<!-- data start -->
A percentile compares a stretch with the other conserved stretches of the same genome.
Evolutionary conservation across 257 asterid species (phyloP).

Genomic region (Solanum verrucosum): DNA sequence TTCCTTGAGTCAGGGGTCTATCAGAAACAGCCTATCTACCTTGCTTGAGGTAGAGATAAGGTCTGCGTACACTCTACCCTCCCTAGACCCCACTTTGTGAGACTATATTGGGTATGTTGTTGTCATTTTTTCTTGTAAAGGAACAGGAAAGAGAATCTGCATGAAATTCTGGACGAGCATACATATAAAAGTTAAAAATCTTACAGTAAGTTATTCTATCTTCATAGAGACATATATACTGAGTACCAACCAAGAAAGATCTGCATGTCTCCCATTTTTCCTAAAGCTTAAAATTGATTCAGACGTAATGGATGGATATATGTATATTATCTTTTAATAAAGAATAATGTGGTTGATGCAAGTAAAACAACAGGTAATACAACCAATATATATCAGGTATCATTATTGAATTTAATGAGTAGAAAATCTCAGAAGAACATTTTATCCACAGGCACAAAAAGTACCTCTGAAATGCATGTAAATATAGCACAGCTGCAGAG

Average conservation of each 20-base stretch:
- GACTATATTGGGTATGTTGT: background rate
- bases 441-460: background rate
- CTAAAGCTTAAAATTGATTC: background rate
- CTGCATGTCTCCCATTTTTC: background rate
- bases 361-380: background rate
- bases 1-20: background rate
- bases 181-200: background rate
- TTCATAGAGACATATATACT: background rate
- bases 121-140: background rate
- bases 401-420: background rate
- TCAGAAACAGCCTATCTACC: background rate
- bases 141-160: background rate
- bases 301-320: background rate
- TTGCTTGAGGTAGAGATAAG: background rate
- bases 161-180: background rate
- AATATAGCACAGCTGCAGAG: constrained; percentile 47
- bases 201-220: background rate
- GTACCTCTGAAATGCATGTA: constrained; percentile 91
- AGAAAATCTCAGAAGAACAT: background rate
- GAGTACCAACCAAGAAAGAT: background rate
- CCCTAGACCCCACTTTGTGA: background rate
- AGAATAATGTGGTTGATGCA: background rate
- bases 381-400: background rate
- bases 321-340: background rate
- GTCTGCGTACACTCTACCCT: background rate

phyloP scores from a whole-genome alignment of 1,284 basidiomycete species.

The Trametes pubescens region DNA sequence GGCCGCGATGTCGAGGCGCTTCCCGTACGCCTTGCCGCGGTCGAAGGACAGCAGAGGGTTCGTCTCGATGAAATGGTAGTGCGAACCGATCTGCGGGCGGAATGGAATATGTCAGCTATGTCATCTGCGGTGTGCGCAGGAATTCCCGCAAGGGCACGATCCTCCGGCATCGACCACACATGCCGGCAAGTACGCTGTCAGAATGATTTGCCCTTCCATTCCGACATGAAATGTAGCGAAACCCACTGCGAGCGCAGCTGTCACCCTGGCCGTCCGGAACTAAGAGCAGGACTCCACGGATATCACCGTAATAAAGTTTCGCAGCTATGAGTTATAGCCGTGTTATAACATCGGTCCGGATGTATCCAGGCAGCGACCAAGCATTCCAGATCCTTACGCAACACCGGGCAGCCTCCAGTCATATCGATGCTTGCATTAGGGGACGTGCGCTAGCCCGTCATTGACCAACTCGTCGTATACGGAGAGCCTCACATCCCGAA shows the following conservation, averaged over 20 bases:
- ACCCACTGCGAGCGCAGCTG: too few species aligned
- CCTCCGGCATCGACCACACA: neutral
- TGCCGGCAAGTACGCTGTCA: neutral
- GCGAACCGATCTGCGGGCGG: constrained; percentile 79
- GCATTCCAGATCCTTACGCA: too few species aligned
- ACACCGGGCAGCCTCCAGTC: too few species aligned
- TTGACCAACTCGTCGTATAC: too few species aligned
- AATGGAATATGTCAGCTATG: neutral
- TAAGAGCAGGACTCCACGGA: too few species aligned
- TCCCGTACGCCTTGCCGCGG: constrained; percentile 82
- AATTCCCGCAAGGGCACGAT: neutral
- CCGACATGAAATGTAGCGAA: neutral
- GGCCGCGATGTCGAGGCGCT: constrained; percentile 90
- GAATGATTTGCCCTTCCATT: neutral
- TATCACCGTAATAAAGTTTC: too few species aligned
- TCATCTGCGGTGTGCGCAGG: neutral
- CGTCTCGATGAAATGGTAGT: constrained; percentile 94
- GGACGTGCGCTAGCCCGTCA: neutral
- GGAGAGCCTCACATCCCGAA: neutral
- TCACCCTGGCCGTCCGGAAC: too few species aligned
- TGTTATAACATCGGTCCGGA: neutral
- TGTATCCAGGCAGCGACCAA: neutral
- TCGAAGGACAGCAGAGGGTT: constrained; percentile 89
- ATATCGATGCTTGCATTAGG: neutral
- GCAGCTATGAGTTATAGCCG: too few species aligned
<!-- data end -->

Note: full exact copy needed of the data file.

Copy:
A percentile compares a stretch with the other conserved stretches of the same genome.
Evolutionary conservation across 257 asterid species (phyloP).

Genomic region (Solanum verrucosum): DNA sequence TTCCTTGAGTCAGGGGTCTATCAGAAACAGCCTATCTACCTTGCTTGAGGTAGAGATAAGGTCTGCGTACACTCTACCCTCCCTAGACCCCACTTTGTGAGACTATATTGGGTATGTTGTTGTCATTTTTTCTTGTAAAGGAACAGGAAAGAGAATCTGCATGAAATTCTGGACGAGCATACATATAAAAGTTAAAAATCTTACAGTAAGTTATTCTATCTTCATAGAGACATATATACTGAGTACCAACCAAGAAAGATCTGCATGTCTCCCATTTTTCCTAAAGCTTAAAATTGATTCAGACGTAATGGATGGATATATGTATATTATCTTTTAATAAAGAATAATGTGGTTGATGCAAGTAAAACAACAGGTAATACAACCAATATATATCAGGTATCATTATTGAATTTAATGAGTAGAAAATCTCAGAAGAACATTTTATCCACAGGCACAAAAAGTACCTCTGAAATGCATGTAAATATAGCACAGCTGCAGAG

Average conservation of each 20-base stretch:
- GACTATATTGGGTATGTTGT: background rate
- bases 441-460: background rate
- CTAAAGCTTAAAATTGATTC: background rate
- CTGCATGTCTCCCATTTTTC: background rate
- bases 361-380: background rate
- bases 1-20: background rate
- bases 181-200: background rate
- TTCATAGAGACATATATACT: background rate
- bases 121-140: background rate
- bases 401-420: background rate
- TCAGAAACAGCCTATCTACC: background rate
- bases 141-160: background rate
- bases 301-320: background rate
- TTGCTTGAGGTAGAGATAAG: background rate
- bases 161-180: background rate
- AATATAGCACAGCTGCAGAG: constrained; percentile 47
- bases 201-220: background rate
- GTACCTCTGAAATGCATGTA: constrained; percentile 91
- AGAAAATCTCAGAAGAACAT: background rate
- GAGTACCAACCAAGAAAGAT: background rate
- CCCTAGACCCCACTTTGTGA: background rate
- AGAATAATGTGGTTGATGCA: background rate
- bases 381-400: background rate
- bases 321-340: background rate
- GTCTGCGTACACTCTACCCT: background rate

phyloP scores from a whole-genome alignment of 1,284 basidiomycete species.

The Trametes pubescens region DNA sequence GGCCGCGATGTCGAGGCGCTTCCCGTACGCCTTGCCGCGGTCGAAGGACAGCAGAGGGTTCGTCTCGATGAAATGGTAGTGCGAACCGATCTGCGGGCGGAATGGAATATGTCAGCTATGTCATCTGCGGTGTGCGCAGGAATTCCCGCAAGGGCACGATCCTCCGGCATCGACCACACATGCCGGCAAGTACGCTGTCAGAATGATTTGCCCTTCCATTCCGACATGAAATGTAGCGAAACCCACTGCGAGCGCAGCTGTCACCCTGGCCGTCCGGAACTAAGAGCAGGACTCCACGGATATCACCGTAATAAAGTTTCGCAGCTATGAGTTATAGCCGTGTTATAACATCGGTCCGGATGTATCCAGGCAGCGACCAAGCATTCCAGATCCTTACGCAACACCGGGCAGCCTCCAGTCATATCGATGCTTGCATTAGGGGACGTGCGCTAGCCCGTCATTGACCAACTCGTCGTATACGGAGAGCCTCACATCCCGAA shows the following conservation, averaged over 20 bases:
- ACCCACTGCGAGCGCAGCTG: too few species aligned
- CCTCCGGCATCGACCACACA: neutral
- TGCCGGCAAGTACGCTGTCA: neutral
- GCGAACCGATCTGCGGGCGG: constrained; percentile 79
- GCATTCCAGATCCTTACGCA: too few species aligned
- ACACCGGGCAGCCTCCAGTC: too few species aligned
- TTGACCAACTCGTCGTATAC: too few species aligned
- AATGGAATATGTCAGCTATG: neutral
- TAAGAGCAGGACTCCACGGA: too few species aligned
- TCCCGTACGCCTTGCCGCGG: constrained; percentile 82
- AATTCCCGCAAGGGCACGAT: neutral
- CCGACATGAAATGTAGCGAA: neutral
- GGCCGCGATGTCGAGGCGCT: constrained; percentile 90
- GAATGATTTGCCCTTCCATT: neutral
- TATCACCGTAATAAAGTTTC: too few species aligned
- TCATCTGCGGTGTGCGCAGG: neutral
- CGTCTCGATGAAATGGTAGT: constrained; percentile 94
- GGACGTGCGCTAGCCCGTCA: neutral
- GGAGAGCCTCACATCCCGAA: neutral
- TCACCCTGGCCGTCCGGAAC: too few species aligned
- TGTTATAACATCGGTCCGGA: neutral
- TGTATCCAGGCAGCGACCAA: neutral
- TCGAAGGACAGCAGAGGGTT: constrained; percentile 89
- ATATCGATGCTTGCATTAGG: neutral
- GCAGCTATGAGTTATAGCCG: too few species aligned